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 ground work ideas?
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justride
Tenderfoot



USA
5 Posts

Posted - 02/11/2012 :  4:27:20 PM  Show Profile Send justride a Private Message  Reply with Quote
i'm working on training a young paint. and she's got most of the ground work dones, as far as i can tell, its just time to keep it going. and make sure what she knows remains a string foundation.
she'll yield her HQ and shoulders in a complete circle if i ask. i just started teaching her to longe, which as been put on pause because of all the snow we keep getting.

she does decent for her first time longing. but she keeps cutting 'corners' and moves her sholder in towards me. i have to step towards her to get her back on the rail, and then after some time she does it. any tips?

also any ground work exercises? i trot her over poles (she's just learning to trot in hand, but picks up pretty quickly)
oh and she trailers like a dream. i still have to walk her in, but i'm sure in no time she'll load herself, just don't want to put too much on her too fast.
i introduced her to a winter blanket and she did fine. i can touch her anywhere no problem. i've just set a saddle on her and she reacted fine. didn't seem to care at all. i didn't cinch it up or anything. i would just go to set it on her, tak eit away before, then go a little farther untill i set it on her

thanks

PaintGal
Trail Boss (Moderator)



USA
5300 Posts

Posted - 02/11/2012 :  5:41:07 PM  Show Profile Send PaintGal a Private Message  Reply with Quote
There are 2 "stickies" under this forum that might help you with ground work. It sounds like your filly is doing well!

I added obstacles to lunge around when I was doing some ground training. I used cones & barrels set in different patterns and manuevered the horse around them. It meant I had to move too though but it broke the monotony of circles & more circles.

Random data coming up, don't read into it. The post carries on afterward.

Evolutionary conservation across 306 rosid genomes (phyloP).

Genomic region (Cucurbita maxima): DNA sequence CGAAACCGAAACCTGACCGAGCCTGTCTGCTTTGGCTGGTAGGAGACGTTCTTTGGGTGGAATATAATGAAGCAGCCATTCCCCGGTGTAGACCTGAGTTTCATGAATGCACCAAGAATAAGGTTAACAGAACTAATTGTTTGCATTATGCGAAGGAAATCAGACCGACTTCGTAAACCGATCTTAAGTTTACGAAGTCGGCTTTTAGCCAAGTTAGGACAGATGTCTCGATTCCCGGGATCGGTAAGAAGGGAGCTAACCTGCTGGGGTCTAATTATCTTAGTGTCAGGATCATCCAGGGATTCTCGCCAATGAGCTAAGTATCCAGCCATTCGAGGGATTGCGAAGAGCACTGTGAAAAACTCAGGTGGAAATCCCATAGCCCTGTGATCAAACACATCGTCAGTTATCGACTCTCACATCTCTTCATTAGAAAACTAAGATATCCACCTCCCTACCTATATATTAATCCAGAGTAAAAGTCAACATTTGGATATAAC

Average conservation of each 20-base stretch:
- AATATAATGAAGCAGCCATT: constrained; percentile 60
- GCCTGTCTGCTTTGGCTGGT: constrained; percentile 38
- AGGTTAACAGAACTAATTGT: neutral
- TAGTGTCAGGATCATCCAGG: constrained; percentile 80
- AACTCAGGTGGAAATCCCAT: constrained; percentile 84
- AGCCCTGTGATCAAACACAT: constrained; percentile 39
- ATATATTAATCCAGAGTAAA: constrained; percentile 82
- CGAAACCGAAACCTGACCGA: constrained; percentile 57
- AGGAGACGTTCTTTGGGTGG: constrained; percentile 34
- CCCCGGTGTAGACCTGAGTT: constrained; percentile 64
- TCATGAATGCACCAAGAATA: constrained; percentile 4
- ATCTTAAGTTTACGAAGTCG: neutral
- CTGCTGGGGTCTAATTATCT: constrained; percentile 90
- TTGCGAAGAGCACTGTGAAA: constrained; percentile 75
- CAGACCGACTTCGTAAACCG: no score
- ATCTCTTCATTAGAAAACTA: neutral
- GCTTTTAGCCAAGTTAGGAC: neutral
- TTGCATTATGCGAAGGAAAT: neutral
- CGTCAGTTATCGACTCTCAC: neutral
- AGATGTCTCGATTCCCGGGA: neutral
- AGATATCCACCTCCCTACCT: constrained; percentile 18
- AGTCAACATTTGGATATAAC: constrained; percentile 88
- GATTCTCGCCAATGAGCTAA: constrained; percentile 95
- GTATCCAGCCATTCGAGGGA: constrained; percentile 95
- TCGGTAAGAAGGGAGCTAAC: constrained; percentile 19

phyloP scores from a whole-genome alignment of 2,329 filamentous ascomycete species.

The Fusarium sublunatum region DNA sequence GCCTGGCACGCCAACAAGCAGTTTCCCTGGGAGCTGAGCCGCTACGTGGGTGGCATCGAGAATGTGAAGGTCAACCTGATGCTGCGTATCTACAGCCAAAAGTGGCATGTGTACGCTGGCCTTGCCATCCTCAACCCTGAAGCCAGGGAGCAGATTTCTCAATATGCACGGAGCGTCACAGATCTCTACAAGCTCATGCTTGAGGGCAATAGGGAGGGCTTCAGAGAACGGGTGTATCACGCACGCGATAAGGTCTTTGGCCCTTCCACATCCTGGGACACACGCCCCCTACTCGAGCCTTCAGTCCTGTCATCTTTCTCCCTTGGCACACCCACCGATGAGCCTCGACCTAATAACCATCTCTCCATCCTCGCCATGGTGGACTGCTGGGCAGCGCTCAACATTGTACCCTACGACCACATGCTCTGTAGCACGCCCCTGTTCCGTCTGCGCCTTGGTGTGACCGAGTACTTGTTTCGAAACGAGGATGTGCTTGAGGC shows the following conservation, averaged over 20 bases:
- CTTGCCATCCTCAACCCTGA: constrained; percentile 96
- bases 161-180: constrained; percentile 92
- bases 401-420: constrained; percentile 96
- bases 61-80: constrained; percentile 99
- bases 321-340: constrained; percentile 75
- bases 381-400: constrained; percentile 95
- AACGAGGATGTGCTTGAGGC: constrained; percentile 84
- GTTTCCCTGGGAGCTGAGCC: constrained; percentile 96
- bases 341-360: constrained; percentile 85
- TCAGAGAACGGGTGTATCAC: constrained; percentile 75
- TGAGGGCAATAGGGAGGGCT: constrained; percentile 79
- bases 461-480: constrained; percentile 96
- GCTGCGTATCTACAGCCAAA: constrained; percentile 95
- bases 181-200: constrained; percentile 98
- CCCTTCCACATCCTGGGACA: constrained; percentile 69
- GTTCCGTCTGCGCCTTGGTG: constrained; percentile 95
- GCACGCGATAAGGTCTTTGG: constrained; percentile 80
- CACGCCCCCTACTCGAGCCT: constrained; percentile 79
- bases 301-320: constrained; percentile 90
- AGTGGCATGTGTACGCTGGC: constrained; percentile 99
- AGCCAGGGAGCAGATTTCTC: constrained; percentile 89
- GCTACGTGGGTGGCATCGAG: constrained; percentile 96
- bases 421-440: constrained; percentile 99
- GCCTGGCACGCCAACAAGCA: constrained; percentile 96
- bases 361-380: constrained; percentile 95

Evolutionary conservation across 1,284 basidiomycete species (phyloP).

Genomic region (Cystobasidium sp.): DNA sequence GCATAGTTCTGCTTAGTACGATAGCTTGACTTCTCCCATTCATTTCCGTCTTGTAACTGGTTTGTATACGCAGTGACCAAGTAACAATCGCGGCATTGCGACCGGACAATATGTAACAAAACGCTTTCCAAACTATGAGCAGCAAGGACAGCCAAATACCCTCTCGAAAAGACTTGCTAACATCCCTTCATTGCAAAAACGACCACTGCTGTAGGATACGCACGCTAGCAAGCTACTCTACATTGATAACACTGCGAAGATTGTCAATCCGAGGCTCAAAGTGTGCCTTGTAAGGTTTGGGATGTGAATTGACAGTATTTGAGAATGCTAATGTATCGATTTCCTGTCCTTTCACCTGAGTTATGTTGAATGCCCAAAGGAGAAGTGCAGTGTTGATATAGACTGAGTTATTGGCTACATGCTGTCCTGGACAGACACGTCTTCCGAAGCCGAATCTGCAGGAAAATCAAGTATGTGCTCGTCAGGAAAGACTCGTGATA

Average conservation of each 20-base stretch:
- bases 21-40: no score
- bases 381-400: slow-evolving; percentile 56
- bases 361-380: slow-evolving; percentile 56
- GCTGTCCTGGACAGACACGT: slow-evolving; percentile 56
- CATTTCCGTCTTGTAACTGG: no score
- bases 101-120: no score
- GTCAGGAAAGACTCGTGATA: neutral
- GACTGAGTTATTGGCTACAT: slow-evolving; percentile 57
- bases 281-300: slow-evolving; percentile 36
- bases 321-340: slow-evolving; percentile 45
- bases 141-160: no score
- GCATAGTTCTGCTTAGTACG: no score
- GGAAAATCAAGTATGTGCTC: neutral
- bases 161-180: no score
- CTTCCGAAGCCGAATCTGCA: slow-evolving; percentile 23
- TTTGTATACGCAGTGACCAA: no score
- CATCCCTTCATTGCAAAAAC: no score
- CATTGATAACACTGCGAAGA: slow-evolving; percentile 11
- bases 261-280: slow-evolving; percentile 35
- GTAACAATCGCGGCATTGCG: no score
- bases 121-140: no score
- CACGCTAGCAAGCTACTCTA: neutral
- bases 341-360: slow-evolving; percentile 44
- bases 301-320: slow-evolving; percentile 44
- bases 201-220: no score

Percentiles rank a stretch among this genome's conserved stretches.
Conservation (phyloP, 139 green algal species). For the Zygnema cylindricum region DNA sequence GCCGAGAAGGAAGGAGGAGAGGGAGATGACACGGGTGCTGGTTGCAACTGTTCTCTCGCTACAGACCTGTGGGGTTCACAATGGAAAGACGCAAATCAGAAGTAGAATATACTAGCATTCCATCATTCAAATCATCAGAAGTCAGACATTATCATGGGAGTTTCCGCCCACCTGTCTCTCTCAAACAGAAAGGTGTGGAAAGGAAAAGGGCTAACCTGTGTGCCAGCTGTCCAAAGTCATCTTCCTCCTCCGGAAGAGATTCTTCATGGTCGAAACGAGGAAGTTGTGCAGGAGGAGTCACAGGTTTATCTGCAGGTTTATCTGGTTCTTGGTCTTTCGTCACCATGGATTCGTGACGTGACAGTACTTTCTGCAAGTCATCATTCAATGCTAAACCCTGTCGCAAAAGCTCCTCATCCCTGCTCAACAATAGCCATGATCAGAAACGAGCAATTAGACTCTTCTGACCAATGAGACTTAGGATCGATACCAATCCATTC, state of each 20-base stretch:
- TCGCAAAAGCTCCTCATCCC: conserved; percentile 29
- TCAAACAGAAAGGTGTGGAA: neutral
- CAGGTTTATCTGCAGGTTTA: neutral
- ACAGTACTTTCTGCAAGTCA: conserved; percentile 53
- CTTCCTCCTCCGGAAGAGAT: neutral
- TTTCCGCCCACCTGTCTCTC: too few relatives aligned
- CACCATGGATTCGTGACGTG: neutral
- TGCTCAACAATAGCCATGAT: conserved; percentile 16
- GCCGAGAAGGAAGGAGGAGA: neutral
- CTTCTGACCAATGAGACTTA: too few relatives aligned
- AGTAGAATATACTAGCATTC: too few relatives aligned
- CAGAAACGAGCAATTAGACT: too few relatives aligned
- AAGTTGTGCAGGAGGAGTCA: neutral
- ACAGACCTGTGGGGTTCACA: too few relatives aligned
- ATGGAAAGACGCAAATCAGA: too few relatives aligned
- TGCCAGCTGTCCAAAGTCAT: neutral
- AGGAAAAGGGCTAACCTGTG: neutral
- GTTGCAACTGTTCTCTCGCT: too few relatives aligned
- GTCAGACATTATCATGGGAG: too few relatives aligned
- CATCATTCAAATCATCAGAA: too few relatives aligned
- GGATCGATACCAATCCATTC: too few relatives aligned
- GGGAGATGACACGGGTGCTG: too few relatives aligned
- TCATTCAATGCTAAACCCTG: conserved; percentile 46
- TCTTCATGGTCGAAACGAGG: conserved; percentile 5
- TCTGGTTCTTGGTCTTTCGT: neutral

Karen ~ Trails
&
Joe Paint Gelding
Paoli, IN


"My treasures do not sparkle or glitter, they shine in the sun and neigh in the night."



~~~~~~
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justride
Tenderfoot



USA
5 Posts

Posted - 02/12/2012 :  12:00:50 AM  Show Profile Send justride a Private Message  Reply with Quote
i do plan on adding obstacles when she gets better at lunging (i never spell it right) but again i need to wait for at least some of the snow to melt. i was also looking to see if anyone had any 'fun' exercises i guess. like things to help strengthen the ground work, but that may ssem more like playing. so that she doesn't get too bored with the same stuff. i do try to mix things up, but she does catch on pretty quick. i'll definately check out the stickies. thanks!
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Red Hawk
Clinician



USA
5092 Posts

Posted - 02/12/2012 :  11:42:05 AM  Show Profile Send Red Hawk a Private Message  Reply with Quote
Does she know how to give to pressure laterally and vertically? This would help immensely for when it comes time to introduce the bit and/or bridle.


"God forbid that I should go to any heaven in which there are no horses"
--Robert Browning

Don't walk in front of me, I may not follow. Don't walk behind me, I may not lead. Just walk beside me and be my friend.
-- Author Unknown
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justride